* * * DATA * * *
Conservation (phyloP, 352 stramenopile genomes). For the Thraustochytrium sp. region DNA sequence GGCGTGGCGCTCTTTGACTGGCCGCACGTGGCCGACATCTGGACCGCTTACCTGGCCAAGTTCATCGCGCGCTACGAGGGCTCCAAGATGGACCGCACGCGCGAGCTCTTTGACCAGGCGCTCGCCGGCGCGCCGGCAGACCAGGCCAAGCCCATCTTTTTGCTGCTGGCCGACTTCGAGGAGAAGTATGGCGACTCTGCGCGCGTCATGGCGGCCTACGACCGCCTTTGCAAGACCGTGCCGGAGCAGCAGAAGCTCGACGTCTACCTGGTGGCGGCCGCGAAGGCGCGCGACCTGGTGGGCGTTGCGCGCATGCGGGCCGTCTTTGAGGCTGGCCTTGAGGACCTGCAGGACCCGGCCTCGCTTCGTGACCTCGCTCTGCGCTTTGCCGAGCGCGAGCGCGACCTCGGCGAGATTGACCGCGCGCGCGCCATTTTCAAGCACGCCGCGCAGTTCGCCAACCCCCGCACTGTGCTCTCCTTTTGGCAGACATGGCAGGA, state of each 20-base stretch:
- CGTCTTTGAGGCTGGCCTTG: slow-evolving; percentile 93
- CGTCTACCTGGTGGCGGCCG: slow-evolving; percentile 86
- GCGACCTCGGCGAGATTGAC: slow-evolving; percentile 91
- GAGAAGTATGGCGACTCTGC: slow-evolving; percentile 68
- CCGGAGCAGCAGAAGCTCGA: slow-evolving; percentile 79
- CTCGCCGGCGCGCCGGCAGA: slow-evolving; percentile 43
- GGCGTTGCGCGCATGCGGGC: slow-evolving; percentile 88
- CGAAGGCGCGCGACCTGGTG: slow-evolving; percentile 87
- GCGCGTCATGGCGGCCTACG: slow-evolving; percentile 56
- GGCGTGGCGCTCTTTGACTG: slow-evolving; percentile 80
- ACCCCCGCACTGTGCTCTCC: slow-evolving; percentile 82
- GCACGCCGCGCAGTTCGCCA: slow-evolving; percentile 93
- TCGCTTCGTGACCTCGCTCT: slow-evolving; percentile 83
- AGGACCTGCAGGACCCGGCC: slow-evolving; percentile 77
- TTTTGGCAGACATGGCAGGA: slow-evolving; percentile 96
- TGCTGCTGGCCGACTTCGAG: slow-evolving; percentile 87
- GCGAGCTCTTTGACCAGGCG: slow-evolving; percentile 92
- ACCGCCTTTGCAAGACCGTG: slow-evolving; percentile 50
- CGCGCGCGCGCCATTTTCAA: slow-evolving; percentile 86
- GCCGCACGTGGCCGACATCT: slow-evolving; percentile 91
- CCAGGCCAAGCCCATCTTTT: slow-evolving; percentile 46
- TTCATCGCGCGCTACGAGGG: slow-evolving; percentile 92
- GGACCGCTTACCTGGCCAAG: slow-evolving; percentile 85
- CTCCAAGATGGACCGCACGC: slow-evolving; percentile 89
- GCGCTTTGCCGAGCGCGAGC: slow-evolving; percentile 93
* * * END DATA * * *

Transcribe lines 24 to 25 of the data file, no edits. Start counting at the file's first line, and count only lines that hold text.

- GGACCGCTTACCTGGCCAAG: slow-evolving; percentile 85
- CTCCAAGATGGACCGCACGC: slow-evolving; percentile 89